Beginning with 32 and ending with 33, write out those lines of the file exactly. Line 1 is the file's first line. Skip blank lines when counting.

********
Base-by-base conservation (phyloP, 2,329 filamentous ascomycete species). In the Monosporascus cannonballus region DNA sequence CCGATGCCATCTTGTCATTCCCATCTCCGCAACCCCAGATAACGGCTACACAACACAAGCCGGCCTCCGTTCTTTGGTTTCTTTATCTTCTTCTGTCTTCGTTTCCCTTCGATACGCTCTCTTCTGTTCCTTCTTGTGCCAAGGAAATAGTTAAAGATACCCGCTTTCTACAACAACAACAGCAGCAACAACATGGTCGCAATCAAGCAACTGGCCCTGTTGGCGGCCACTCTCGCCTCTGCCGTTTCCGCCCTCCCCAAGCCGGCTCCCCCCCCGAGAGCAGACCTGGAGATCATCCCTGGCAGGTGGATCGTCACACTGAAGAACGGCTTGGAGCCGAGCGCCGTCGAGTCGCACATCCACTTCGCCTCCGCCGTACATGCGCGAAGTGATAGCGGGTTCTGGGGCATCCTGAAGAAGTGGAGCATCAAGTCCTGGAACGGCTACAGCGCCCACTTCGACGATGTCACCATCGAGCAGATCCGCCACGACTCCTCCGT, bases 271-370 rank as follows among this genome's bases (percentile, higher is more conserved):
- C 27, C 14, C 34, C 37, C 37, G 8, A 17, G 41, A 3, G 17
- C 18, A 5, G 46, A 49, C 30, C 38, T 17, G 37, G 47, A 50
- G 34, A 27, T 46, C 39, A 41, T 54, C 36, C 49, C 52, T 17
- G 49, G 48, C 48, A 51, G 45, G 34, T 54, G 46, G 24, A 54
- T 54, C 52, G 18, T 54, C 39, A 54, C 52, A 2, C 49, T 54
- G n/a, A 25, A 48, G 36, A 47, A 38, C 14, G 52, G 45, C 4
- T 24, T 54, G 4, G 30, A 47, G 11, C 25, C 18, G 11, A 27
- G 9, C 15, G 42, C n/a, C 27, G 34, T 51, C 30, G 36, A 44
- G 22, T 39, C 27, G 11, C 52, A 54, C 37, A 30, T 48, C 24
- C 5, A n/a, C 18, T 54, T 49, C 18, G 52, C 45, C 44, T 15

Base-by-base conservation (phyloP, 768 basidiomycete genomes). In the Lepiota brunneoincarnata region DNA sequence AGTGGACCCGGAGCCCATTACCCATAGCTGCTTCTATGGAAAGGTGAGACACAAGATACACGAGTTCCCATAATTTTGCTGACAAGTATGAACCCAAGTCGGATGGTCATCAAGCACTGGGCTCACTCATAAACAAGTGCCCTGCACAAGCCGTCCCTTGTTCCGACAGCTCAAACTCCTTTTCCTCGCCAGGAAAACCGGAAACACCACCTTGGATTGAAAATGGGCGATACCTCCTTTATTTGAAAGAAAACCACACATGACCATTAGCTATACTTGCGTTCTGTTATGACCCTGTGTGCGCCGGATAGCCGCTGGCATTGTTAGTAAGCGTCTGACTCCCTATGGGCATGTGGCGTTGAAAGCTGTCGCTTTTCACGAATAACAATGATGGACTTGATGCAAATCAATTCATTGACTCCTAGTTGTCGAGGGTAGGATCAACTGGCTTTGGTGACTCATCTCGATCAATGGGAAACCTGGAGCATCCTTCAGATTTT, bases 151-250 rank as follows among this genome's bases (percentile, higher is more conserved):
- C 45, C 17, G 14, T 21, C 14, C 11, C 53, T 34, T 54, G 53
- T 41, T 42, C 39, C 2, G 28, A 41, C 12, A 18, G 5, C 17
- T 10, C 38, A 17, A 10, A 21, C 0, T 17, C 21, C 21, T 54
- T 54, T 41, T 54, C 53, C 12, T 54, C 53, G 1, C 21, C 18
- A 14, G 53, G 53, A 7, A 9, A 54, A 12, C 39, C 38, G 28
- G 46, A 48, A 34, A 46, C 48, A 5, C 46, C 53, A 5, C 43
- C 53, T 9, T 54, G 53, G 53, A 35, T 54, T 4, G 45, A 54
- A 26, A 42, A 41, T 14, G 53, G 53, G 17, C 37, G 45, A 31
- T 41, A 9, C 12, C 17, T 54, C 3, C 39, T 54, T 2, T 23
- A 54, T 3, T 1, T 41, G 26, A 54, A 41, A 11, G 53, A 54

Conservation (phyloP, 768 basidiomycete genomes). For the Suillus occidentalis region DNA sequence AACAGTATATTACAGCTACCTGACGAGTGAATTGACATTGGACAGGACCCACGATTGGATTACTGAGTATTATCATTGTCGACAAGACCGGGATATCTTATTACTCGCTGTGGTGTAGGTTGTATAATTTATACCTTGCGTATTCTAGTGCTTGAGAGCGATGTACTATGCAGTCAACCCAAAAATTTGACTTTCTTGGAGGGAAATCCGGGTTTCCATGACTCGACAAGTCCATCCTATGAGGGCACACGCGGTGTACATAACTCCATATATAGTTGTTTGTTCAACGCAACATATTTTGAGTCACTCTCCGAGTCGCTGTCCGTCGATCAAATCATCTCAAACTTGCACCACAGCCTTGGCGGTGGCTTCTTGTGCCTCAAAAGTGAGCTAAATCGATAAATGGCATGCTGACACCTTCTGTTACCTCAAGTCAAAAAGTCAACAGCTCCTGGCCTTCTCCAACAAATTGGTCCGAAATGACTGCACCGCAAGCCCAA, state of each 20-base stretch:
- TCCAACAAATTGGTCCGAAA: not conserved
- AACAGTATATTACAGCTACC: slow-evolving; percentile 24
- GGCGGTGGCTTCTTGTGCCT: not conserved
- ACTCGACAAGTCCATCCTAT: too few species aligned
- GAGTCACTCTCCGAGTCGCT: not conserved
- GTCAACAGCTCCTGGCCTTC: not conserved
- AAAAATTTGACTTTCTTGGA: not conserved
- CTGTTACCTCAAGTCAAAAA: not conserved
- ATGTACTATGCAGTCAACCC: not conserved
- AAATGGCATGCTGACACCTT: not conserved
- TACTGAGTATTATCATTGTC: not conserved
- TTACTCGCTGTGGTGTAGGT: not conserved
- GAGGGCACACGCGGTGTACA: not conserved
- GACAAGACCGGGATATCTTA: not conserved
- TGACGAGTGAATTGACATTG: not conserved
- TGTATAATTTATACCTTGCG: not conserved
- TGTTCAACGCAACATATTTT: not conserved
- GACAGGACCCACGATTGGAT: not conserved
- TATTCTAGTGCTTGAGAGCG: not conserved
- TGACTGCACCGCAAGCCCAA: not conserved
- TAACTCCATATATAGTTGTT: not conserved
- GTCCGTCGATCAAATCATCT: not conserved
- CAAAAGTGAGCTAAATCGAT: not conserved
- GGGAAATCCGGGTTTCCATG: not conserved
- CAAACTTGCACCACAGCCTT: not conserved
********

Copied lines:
- ATGTACTATGCAGTCAACCC: not conserved
- AAATGGCATGCTGACACCTT: not conserved